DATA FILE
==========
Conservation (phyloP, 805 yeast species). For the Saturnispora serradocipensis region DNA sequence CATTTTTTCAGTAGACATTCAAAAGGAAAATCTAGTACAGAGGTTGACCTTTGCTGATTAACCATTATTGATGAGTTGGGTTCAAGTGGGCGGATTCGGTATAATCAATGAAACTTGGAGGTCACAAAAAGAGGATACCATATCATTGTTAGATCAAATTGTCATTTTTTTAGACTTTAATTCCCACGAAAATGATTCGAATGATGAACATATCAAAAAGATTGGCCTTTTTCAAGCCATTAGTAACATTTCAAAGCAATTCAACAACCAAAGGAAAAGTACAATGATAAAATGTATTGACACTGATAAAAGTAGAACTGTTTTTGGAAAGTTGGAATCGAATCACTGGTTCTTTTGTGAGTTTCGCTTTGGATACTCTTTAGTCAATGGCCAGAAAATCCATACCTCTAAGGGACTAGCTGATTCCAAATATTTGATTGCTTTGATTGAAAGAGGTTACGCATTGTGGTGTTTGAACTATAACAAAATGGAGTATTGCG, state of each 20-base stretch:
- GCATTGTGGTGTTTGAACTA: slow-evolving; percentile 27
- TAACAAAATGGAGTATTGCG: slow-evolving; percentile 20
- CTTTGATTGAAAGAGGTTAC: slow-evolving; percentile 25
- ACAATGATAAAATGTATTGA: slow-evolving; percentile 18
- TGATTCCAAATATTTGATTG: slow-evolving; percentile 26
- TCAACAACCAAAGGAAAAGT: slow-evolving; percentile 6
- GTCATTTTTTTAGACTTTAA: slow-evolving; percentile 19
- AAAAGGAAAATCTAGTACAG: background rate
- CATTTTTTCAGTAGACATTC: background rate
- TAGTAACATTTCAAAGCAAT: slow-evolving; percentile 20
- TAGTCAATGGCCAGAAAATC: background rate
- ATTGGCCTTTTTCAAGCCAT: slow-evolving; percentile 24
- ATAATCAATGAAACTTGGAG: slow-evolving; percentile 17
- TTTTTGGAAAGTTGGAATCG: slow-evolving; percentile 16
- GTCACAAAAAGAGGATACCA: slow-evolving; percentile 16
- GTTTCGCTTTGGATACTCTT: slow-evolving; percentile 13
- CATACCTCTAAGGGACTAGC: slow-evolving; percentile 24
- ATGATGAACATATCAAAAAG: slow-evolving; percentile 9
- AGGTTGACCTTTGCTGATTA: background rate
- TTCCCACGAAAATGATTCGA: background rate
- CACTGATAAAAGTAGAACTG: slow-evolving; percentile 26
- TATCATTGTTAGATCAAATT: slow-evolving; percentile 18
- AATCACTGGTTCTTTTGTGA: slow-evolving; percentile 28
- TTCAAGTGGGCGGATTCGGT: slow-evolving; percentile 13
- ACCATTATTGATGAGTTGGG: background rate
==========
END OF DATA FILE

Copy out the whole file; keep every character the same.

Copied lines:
Conservation (phyloP, 805 yeast species). For the Saturnispora serradocipensis region DNA sequence CATTTTTTCAGTAGACATTCAAAAGGAAAATCTAGTACAGAGGTTGACCTTTGCTGATTAACCATTATTGATGAGTTGGGTTCAAGTGGGCGGATTCGGTATAATCAATGAAACTTGGAGGTCACAAAAAGAGGATACCATATCATTGTTAGATCAAATTGTCATTTTTTTAGACTTTAATTCCCACGAAAATGATTCGAATGATGAACATATCAAAAAGATTGGCCTTTTTCAAGCCATTAGTAACATTTCAAAGCAATTCAACAACCAAAGGAAAAGTACAATGATAAAATGTATTGACACTGATAAAAGTAGAACTGTTTTTGGAAAGTTGGAATCGAATCACTGGTTCTTTTGTGAGTTTCGCTTTGGATACTCTTTAGTCAATGGCCAGAAAATCCATACCTCTAAGGGACTAGCTGATTCCAAATATTTGATTGCTTTGATTGAAAGAGGTTACGCATTGTGGTGTTTGAACTATAACAAAATGGAGTATTGCG, state of each 20-base stretch:
- GCATTGTGGTGTTTGAACTA: slow-evolving; percentile 27
- TAACAAAATGGAGTATTGCG: slow-evolving; percentile 20
- CTTTGATTGAAAGAGGTTAC: slow-evolving; percentile 25
- ACAATGATAAAATGTATTGA: slow-evolving; percentile 18
- TGATTCCAAATATTTGATTG: slow-evolving; percentile 26
- TCAACAACCAAAGGAAAAGT: slow-evolving; percentile 6
- GTCATTTTTTTAGACTTTAA: slow-evolving; percentile 19
- AAAAGGAAAATCTAGTACAG: background rate
- CATTTTTTCAGTAGACATTC: background rate
- TAGTAACATTTCAAAGCAAT: slow-evolving; percentile 20
- TAGTCAATGGCCAGAAAATC: background rate
- ATTGGCCTTTTTCAAGCCAT: slow-evolving; percentile 24
- ATAATCAATGAAACTTGGAG: slow-evolving; percentile 17
- TTTTTGGAAAGTTGGAATCG: slow-evolving; percentile 16
- GTCACAAAAAGAGGATACCA: slow-evolving; percentile 16
- GTTTCGCTTTGGATACTCTT: slow-evolving; percentile 13
- CATACCTCTAAGGGACTAGC: slow-evolving; percentile 24
- ATGATGAACATATCAAAAAG: slow-evolving; percentile 9
- AGGTTGACCTTTGCTGATTA: background rate
- TTCCCACGAAAATGATTCGA: background rate
- CACTGATAAAAGTAGAACTG: slow-evolving; percentile 26
- TATCATTGTTAGATCAAATT: slow-evolving; percentile 18
- AATCACTGGTTCTTTTGTGA: slow-evolving; percentile 28
- TTCAAGTGGGCGGATTCGGT: slow-evolving; percentile 13
- ACCATTATTGATGAGTTGGG: background rate